“Another prediction concerns the habitual use of bird’s-eye viewpoints. This theory predicts that people who habitually imagine things or dream in a bird’s-eye view should be more likely to have OBEs (whether deliberate or spontaneous). Both Irwin and I have found this correlation for dreaming but not for waking imagery.”

Blackmore takes a key experience that supports the Afterlife Hypothesis, turns around and states she is able to predict this experience, and then argues this supports the opposing Dying Brain Hypothesis. She cleverly takes a factor that disproves the Dying Brain Hypothesis and claims her ability to predict that factor supports the Dying Brain Hypothesis. (Though the factor itself does not support the Dying Brain Hypothesis, she claims her ability to predict this factor supports the hypothesis.)

As we saw earlier, bird’s-eye viewpoints do not support the Dying Brain Hypothesis, and she has not shown they do. To the contrary, the bird’s-eye view directly supports the Afterlife Hypothesis which postulates the spirit leaving the body which puts the spirit in a position to have a bird’s-eye viewpoint. In her argument, she shows no way for the bird’s-eye view to take place, no way for that perceptual viewpoint to be achieved. She states the bird’s eye view is the work of imagination and memory, but does not state how that view comes into being in the first place so it can be imagined or remembered.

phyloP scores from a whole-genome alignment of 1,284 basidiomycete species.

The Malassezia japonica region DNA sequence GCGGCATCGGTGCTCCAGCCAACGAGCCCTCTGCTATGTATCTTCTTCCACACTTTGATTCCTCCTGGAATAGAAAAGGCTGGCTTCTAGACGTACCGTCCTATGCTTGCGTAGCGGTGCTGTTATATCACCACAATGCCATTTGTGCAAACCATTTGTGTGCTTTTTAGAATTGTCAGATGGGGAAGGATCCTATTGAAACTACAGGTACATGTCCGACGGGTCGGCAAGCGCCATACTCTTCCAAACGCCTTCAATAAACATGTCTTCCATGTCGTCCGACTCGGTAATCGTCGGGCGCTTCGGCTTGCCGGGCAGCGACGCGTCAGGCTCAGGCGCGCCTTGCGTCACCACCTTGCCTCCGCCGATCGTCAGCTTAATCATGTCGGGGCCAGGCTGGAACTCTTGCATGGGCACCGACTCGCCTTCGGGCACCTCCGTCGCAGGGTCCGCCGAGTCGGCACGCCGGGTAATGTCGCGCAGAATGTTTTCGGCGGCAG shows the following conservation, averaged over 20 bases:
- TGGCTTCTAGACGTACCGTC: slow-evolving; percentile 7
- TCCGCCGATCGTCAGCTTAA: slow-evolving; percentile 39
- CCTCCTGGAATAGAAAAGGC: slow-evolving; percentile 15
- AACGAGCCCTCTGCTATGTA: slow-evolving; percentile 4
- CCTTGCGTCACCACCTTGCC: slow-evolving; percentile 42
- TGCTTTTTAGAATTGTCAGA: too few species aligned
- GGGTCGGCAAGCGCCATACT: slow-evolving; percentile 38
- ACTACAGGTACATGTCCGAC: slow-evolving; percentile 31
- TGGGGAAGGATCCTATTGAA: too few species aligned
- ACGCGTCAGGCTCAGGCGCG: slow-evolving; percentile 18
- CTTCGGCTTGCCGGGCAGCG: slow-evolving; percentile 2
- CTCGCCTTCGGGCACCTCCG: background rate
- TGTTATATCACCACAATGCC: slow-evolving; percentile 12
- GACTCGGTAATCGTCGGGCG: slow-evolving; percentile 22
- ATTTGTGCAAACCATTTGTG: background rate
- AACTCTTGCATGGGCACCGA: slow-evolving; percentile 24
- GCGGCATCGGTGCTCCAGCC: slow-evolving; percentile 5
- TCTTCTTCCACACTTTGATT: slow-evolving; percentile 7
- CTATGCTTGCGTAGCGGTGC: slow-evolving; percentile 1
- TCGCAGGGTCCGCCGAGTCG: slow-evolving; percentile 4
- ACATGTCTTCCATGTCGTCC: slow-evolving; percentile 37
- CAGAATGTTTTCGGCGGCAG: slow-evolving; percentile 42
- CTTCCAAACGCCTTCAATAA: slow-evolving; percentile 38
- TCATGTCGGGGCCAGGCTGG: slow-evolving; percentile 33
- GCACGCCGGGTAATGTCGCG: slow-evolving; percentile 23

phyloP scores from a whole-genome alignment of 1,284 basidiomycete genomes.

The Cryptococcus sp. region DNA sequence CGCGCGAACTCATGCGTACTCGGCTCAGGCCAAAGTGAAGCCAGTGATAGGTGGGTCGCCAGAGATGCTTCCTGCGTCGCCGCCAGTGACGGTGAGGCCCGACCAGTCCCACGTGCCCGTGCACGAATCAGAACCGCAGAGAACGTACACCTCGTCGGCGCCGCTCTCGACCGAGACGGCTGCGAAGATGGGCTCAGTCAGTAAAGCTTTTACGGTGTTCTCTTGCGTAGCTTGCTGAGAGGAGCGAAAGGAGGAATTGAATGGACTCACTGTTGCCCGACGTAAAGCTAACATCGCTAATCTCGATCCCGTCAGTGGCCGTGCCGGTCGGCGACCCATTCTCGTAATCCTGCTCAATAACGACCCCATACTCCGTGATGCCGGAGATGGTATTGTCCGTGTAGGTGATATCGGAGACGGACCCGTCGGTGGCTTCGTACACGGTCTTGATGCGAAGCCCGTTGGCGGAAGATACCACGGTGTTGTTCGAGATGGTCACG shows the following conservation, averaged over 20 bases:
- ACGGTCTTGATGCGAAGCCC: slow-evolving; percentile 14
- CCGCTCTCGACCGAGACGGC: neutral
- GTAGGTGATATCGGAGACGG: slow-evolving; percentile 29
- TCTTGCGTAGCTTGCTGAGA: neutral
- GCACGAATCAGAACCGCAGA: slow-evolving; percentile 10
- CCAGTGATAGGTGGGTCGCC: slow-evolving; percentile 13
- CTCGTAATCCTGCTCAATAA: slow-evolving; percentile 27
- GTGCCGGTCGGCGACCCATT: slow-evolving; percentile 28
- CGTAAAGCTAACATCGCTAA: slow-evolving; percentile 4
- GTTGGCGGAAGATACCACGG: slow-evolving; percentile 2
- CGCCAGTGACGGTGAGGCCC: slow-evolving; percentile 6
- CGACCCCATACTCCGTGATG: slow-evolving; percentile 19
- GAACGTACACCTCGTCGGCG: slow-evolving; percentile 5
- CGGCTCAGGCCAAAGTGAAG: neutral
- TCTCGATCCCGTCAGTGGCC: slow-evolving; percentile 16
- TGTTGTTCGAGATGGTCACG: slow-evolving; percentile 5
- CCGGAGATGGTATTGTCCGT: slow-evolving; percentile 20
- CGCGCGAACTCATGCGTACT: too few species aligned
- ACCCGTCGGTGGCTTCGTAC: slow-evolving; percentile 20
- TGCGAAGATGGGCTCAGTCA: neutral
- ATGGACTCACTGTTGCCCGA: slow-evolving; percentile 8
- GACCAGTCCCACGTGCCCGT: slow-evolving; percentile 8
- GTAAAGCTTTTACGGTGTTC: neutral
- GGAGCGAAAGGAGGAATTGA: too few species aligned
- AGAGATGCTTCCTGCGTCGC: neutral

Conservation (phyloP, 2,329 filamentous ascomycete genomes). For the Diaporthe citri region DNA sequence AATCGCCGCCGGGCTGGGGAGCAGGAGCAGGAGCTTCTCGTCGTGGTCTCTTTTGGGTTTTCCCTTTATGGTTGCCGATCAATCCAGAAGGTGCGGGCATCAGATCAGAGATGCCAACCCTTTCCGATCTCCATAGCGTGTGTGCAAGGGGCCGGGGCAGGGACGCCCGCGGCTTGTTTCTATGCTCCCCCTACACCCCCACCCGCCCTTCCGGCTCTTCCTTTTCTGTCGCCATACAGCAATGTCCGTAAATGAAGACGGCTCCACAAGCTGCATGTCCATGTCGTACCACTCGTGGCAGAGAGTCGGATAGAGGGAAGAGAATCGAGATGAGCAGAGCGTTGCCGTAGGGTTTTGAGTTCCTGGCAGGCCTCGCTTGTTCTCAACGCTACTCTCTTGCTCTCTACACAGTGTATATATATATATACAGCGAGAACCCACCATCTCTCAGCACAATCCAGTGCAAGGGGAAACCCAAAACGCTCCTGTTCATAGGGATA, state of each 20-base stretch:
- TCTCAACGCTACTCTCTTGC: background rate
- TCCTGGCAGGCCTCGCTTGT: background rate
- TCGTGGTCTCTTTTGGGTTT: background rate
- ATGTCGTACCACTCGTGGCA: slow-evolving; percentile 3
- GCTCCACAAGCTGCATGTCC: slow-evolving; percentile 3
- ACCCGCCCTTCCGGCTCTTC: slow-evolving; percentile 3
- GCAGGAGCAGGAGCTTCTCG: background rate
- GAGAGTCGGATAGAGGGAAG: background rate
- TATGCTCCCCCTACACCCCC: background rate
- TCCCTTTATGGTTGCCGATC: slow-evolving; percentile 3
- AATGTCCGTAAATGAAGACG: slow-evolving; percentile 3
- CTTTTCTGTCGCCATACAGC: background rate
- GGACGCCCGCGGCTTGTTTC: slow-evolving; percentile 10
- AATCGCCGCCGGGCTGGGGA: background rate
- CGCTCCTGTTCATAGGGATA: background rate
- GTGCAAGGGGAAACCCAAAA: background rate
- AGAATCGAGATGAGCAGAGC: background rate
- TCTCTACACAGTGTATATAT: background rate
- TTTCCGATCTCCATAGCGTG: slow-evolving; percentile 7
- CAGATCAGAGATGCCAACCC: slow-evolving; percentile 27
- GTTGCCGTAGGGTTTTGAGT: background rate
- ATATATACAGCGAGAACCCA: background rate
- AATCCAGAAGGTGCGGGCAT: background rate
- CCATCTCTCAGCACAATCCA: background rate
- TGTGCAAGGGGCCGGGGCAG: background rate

The ability to predict a factor that supports the Afterlife Hypothesis does not support the Dying Brain Hypothesis.

Her research fails to correlate OBE with imagination, yet she states the OBE is imagination. Her research correlates the OBE with out of body dream states that further support the Afterlife Hypothesis which predicts separation from the body when there is lessened attention on the body, such as in sleep and dreaming.

Blackmore fails in the extreme to explain away the cornerstone evidence for the Afterlife Hypothesis – the out-of-body experience. She instead twists the very essence of the experience, the bird’s-eye viewpoint, the viewpoint of a spirit separate from the body, into a claim for the Dying Brain Hypothesis.

13. Closing Note

The remainder of Dying to Live only furthers the basic errors seen in the earlier chapters. These include a failure to consider the assumptions of the Afterlife Hypothesis, a failure to conform to the data on hand, and the presentation of conjecture regarding brain theories that don’t fit the NDE reports. A continued critique would be redundant, so I will spare the reader a lengthy trip over established ground.